The Metropolitan Police Department's use of force increased for a second consecutive year, and new data shows African-Americans are overwhelmingly the target of that force, but the majority of those cases were found to be justified.
Use of force is defined as anything from taking a suspect down in order to cuff them to discharging a firearm.
According to a report by the Office of Police Complaints, there were 1,035 incidents in 2017. That number went up to 1,242 incidents in 2018 — a 20 percent increase.
Of those use-of-force incidents in 2018, 90 percent were against African-Americans.
“Well, a 20 percent increase is going to be concerning,” said Councilman Charles Allen (D-Ward 6), who chairs the committee overseeing the police department.
Allen plans to ask about the increase in use of force at an oversight hearing Wednesday.
“When you see a number like 90 percent, black residents, who are on receiving end of use of force, it’s problematic,” he said.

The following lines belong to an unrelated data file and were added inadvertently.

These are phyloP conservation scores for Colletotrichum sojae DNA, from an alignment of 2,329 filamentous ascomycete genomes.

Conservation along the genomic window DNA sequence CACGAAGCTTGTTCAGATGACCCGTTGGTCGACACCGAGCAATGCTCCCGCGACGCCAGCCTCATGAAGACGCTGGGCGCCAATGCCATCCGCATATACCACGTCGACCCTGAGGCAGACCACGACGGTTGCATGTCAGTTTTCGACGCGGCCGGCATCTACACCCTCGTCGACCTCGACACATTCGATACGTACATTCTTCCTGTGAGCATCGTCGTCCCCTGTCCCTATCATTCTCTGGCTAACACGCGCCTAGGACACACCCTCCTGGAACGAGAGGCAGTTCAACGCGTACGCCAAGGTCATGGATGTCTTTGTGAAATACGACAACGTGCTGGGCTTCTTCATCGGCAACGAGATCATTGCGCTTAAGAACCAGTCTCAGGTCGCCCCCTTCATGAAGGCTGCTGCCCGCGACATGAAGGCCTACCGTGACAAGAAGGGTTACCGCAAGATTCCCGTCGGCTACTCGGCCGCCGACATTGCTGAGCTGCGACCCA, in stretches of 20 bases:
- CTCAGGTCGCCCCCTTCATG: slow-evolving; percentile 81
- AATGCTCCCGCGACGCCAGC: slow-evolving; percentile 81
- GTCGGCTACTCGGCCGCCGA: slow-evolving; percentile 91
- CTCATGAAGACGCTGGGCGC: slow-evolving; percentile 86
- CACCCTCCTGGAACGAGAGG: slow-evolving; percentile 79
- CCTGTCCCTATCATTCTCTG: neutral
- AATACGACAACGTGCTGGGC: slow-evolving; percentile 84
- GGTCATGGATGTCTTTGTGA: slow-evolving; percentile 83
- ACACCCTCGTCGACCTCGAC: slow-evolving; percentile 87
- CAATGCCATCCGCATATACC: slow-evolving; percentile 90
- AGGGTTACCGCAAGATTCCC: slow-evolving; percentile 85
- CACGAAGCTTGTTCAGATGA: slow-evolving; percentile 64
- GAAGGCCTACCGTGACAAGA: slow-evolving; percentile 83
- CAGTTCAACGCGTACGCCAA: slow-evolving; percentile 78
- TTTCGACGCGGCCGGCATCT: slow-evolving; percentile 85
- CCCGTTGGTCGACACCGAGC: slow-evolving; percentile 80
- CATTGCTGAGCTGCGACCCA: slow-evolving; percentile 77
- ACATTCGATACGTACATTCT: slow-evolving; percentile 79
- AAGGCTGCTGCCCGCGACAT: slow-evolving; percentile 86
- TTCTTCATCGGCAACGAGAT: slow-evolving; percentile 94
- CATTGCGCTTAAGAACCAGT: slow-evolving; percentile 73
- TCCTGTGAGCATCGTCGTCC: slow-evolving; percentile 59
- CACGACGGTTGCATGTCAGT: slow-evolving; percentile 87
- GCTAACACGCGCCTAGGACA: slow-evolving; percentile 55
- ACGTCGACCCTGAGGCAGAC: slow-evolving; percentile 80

With 31,680 arrests in 2018, only 4 percent of D.C. police arrests involved the use of force, according to the department. In 91 percent of those incidents, officers' use of force either met or was lower than the use of force response prescribed by the department’s guidelines.
The report also shows of the 232 most serious use-of-force incidents that were investigated, 80 percent were found to be justified.
The report also shows of the 27 use-of-force complaints filed by citizens in 2018, 52 percent were determined to be unfounded, and 37 percent were sustained.
Community activist Ron Moten said he thinks the number of complaints is low because people are scared.
“A lot of people are scared of the police,” he said. “A lot of people are afraid to file complaints.”